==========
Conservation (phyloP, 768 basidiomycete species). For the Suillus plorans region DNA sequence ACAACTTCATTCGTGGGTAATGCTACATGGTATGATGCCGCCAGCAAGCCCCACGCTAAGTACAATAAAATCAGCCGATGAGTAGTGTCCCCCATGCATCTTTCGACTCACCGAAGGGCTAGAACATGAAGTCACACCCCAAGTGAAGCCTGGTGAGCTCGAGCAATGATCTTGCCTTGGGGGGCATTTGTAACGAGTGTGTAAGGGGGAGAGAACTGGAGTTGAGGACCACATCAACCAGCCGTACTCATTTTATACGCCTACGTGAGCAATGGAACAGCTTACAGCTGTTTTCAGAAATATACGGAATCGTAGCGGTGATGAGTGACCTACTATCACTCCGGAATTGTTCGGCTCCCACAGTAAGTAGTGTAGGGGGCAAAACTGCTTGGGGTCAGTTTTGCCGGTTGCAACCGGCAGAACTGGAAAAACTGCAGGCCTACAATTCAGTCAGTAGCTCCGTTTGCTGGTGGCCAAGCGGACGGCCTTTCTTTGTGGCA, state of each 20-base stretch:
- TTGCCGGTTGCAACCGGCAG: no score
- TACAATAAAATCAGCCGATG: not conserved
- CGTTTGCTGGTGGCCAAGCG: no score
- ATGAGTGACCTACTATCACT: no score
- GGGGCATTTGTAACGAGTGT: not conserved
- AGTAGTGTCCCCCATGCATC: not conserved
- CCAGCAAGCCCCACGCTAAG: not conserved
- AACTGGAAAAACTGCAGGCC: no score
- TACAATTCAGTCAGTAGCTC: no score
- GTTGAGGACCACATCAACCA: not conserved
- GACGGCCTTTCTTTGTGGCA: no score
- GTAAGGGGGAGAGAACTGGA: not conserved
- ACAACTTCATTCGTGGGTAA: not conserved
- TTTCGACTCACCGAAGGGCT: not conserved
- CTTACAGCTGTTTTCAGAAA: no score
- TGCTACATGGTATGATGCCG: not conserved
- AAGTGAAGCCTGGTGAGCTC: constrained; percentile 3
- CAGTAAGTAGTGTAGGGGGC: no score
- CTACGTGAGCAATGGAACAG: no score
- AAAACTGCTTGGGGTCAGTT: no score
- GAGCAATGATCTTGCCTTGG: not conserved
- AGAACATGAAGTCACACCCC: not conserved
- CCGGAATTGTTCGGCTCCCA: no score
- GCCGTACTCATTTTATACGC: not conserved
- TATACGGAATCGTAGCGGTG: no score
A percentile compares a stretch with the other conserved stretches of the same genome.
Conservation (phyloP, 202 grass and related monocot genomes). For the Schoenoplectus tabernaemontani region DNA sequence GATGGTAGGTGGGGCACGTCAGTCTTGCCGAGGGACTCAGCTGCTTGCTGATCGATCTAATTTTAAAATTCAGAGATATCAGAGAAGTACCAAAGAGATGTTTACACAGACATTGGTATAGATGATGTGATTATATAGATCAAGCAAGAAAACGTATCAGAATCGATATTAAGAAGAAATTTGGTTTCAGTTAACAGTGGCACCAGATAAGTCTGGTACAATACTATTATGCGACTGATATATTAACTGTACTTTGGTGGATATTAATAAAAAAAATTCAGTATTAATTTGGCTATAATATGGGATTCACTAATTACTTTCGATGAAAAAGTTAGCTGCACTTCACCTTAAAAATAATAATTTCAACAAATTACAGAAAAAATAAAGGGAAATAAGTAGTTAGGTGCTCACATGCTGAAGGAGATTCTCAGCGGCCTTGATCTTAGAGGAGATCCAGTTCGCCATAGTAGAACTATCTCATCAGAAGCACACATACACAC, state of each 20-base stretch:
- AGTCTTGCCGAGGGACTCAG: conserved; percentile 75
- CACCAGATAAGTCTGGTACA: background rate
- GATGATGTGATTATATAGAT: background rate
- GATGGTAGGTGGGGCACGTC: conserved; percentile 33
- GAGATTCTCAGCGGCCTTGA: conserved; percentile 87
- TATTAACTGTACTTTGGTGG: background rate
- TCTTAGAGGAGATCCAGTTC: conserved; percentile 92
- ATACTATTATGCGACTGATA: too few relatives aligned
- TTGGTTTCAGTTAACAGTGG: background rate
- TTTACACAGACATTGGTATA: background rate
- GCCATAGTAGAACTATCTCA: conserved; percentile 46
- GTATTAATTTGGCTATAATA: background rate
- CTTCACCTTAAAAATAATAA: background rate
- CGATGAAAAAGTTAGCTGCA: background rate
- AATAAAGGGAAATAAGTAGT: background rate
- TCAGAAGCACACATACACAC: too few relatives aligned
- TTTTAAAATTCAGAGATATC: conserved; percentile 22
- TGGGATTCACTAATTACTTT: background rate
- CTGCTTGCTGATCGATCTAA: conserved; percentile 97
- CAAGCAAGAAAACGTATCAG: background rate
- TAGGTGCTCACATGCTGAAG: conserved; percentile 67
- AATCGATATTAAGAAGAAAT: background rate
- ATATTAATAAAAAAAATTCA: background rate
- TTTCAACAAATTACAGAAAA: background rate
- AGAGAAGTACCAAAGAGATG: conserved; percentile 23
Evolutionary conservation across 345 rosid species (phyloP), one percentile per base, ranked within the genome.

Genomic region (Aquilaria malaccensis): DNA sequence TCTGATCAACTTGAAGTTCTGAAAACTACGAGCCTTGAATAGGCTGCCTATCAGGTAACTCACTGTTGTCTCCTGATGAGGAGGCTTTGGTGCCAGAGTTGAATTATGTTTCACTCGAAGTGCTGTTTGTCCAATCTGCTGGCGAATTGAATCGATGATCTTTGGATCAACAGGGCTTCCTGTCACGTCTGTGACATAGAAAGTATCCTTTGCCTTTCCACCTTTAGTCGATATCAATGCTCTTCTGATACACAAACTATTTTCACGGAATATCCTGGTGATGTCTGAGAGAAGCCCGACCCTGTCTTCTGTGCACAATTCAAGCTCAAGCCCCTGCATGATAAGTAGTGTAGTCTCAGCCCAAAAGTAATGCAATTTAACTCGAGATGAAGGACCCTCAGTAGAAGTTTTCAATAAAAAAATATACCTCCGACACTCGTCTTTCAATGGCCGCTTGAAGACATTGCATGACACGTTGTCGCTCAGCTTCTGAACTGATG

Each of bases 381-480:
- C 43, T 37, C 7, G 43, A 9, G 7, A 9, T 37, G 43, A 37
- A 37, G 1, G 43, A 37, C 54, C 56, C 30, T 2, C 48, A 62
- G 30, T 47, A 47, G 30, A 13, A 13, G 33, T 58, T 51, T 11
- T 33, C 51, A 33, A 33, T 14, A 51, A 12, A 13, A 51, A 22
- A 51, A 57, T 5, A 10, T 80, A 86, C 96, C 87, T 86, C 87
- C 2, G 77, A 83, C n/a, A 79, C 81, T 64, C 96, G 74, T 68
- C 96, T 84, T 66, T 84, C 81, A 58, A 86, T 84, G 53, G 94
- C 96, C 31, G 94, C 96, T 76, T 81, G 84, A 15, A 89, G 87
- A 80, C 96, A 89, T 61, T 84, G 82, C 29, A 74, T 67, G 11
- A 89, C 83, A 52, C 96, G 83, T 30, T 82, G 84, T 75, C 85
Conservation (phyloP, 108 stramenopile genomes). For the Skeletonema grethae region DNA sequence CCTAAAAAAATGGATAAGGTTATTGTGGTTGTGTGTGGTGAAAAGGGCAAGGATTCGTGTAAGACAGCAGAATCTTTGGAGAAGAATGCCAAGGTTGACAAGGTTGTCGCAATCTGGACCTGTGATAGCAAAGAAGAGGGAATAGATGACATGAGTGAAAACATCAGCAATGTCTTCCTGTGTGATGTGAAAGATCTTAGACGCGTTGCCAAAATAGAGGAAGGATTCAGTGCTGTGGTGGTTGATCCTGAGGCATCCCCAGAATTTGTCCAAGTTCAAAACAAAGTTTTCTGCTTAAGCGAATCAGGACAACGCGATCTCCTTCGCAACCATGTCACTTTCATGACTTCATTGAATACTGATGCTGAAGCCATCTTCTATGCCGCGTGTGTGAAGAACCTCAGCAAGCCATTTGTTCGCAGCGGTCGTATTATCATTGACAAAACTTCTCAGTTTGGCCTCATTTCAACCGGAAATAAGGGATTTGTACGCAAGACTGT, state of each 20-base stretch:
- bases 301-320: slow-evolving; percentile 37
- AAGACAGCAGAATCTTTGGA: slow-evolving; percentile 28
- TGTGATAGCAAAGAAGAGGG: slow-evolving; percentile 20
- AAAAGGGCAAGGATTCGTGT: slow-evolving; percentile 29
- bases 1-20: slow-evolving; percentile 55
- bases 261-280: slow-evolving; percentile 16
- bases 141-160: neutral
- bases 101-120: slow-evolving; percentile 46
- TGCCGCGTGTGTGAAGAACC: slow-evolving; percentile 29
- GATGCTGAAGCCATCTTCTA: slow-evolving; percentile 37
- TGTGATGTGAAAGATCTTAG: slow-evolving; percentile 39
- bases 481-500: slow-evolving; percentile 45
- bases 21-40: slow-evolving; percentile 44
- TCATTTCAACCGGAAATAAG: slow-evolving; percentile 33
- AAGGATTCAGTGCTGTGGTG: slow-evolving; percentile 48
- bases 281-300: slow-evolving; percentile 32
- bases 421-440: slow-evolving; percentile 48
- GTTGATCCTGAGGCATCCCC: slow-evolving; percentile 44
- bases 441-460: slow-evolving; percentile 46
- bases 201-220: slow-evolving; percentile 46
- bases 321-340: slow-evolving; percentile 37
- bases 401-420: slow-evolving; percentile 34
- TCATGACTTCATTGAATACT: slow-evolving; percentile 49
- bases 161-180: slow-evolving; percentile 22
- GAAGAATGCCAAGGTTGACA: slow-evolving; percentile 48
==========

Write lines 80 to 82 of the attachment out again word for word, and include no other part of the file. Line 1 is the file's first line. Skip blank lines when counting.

- bases 21-40: slow-evolving; percentile 44
- TCATTTCAACCGGAAATAAG: slow-evolving; percentile 33
- AAGGATTCAGTGCTGTGGTG: slow-evolving; percentile 48